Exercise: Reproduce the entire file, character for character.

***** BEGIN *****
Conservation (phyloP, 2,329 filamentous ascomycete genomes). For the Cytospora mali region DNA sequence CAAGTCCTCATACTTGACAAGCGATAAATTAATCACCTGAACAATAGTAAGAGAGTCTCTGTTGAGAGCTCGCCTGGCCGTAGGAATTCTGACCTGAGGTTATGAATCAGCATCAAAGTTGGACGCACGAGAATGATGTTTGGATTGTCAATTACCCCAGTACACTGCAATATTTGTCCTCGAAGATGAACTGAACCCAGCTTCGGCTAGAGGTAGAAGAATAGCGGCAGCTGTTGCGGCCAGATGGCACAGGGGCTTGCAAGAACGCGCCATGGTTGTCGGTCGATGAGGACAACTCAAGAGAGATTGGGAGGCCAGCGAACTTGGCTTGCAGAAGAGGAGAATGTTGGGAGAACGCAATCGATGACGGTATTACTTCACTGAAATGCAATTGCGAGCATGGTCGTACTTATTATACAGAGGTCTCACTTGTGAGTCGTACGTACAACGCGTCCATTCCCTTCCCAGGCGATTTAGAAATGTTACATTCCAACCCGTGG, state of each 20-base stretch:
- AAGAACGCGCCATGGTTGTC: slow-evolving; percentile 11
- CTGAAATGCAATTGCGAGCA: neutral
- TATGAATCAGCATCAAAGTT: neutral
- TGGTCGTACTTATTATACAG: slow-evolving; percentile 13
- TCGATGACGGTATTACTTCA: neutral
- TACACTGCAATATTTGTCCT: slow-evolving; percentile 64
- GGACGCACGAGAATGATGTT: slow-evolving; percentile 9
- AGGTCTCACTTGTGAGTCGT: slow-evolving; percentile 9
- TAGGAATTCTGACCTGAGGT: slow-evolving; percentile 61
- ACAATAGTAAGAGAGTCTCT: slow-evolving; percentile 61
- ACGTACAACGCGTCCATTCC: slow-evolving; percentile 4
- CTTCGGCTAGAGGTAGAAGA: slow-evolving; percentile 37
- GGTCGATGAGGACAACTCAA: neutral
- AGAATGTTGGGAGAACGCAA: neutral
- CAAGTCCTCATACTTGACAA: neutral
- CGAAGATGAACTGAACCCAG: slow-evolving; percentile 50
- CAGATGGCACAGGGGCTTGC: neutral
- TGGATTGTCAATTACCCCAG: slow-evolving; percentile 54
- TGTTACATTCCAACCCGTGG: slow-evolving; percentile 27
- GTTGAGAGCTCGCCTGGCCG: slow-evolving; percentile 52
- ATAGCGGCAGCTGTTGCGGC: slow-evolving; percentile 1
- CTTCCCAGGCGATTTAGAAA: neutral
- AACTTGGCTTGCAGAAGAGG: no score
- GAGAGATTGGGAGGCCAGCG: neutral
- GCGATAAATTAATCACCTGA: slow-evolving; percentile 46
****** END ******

Conservation (phyloP, 2,329 filamentous ascomycete genomes). For the Cytospora mali region DNA sequence CAAGTCCTCATACTTGACAAGCGATAAATTAATCACCTGAACAATAGTAAGAGAGTCTCTGTTGAGAGCTCGCCTGGCCGTAGGAATTCTGACCTGAGGTTATGAATCAGCATCAAAGTTGGACGCACGAGAATGATGTTTGGATTGTCAATTACCCCAGTACACTGCAATATTTGTCCTCGAAGATGAACTGAACCCAGCTTCGGCTAGAGGTAGAAGAATAGCGGCAGCTGTTGCGGCCAGATGGCACAGGGGCTTGCAAGAACGCGCCATGGTTGTCGGTCGATGAGGACAACTCAAGAGAGATTGGGAGGCCAGCGAACTTGGCTTGCAGAAGAGGAGAATGTTGGGAGAACGCAATCGATGACGGTATTACTTCACTGAAATGCAATTGCGAGCATGGTCGTACTTATTATACAGAGGTCTCACTTGTGAGTCGTACGTACAACGCGTCCATTCCCTTCCCAGGCGATTTAGAAATGTTACATTCCAACCCGTGG, state of each 20-base stretch:
- AAGAACGCGCCATGGTTGTC: slow-evolving; percentile 11
- CTGAAATGCAATTGCGAGCA: neutral
- TATGAATCAGCATCAAAGTT: neutral
- TGGTCGTACTTATTATACAG: slow-evolving; percentile 13
- TCGATGACGGTATTACTTCA: neutral
- TACACTGCAATATTTGTCCT: slow-evolving; percentile 64
- GGACGCACGAGAATGATGTT: slow-evolving; percentile 9
- AGGTCTCACTTGTGAGTCGT: slow-evolving; percentile 9
- TAGGAATTCTGACCTGAGGT: slow-evolving; percentile 61
- ACAATAGTAAGAGAGTCTCT: slow-evolving; percentile 61
- ACGTACAACGCGTCCATTCC: slow-evolving; percentile 4
- CTTCGGCTAGAGGTAGAAGA: slow-evolving; percentile 37
- GGTCGATGAGGACAACTCAA: neutral
- AGAATGTTGGGAGAACGCAA: neutral
- CAAGTCCTCATACTTGACAA: neutral
- CGAAGATGAACTGAACCCAG: slow-evolving; percentile 50
- CAGATGGCACAGGGGCTTGC: neutral
- TGGATTGTCAATTACCCCAG: slow-evolving; percentile 54
- TGTTACATTCCAACCCGTGG: slow-evolving; percentile 27
- GTTGAGAGCTCGCCTGGCCG: slow-evolving; percentile 52
- ATAGCGGCAGCTGTTGCGGC: slow-evolving; percentile 1
- CTTCCCAGGCGATTTAGAAA: neutral
- AACTTGGCTTGCAGAAGAGG: no score
- GAGAGATTGGGAGGCCAGCG: neutral
- GCGATAAATTAATCACCTGA: slow-evolving; percentile 46